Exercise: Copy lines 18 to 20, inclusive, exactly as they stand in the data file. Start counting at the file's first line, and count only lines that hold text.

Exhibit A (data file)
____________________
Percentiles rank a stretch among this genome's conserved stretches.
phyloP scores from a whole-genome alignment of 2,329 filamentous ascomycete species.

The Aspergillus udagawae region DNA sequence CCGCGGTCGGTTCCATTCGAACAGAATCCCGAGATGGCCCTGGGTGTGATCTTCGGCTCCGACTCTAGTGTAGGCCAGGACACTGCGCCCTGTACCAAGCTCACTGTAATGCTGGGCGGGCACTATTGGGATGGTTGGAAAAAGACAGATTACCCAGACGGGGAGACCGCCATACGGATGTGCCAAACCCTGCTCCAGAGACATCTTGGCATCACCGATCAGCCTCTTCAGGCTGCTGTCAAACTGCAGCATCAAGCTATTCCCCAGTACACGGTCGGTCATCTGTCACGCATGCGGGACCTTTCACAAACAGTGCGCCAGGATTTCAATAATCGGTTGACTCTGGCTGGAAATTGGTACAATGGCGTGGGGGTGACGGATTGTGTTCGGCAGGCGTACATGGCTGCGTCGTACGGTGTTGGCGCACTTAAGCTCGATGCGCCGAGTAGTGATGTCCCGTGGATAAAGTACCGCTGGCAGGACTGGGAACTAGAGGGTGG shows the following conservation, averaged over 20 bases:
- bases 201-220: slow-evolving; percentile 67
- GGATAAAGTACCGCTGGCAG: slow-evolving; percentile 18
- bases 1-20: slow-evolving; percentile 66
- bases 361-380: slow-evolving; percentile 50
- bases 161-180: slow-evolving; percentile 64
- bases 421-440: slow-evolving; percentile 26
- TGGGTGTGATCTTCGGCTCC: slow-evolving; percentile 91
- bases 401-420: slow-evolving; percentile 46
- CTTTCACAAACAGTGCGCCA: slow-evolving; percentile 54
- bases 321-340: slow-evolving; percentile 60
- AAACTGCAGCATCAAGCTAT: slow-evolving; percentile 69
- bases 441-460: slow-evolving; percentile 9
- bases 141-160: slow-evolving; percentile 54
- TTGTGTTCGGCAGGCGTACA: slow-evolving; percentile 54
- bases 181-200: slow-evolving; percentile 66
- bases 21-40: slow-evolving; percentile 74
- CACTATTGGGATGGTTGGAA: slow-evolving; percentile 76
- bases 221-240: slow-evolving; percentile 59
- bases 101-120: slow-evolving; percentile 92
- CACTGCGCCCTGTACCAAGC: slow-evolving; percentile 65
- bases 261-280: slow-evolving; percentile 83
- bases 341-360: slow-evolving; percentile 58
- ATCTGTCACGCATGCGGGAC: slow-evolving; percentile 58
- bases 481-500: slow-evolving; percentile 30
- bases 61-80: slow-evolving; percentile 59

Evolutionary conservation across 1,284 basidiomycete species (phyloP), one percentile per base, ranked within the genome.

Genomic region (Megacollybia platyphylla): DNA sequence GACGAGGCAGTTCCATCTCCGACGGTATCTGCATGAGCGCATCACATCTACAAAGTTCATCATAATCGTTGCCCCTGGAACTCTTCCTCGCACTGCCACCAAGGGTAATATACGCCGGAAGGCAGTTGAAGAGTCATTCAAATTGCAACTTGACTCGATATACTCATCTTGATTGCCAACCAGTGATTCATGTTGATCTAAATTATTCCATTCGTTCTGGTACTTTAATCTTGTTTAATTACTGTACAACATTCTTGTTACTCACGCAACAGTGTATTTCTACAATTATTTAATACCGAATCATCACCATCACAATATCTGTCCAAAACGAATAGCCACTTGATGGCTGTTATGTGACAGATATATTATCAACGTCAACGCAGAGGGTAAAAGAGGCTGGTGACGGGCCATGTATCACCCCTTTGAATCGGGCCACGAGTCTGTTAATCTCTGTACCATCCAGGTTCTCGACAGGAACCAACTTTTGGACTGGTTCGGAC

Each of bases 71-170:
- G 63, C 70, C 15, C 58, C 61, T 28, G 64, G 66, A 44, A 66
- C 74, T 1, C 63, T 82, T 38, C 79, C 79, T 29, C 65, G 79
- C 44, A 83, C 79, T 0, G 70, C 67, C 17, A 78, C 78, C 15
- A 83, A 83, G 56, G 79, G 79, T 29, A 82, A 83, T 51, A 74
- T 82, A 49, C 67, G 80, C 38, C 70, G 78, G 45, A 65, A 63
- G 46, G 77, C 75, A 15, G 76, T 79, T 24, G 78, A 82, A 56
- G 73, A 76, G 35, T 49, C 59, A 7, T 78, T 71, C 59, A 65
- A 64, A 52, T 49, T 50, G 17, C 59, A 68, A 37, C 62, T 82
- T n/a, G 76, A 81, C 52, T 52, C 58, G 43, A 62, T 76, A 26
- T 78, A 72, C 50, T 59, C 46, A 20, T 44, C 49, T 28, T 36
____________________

- bases 181-200: slow-evolving; percentile 66
- bases 21-40: slow-evolving; percentile 74
- CACTATTGGGATGGTTGGAA: slow-evolving; percentile 76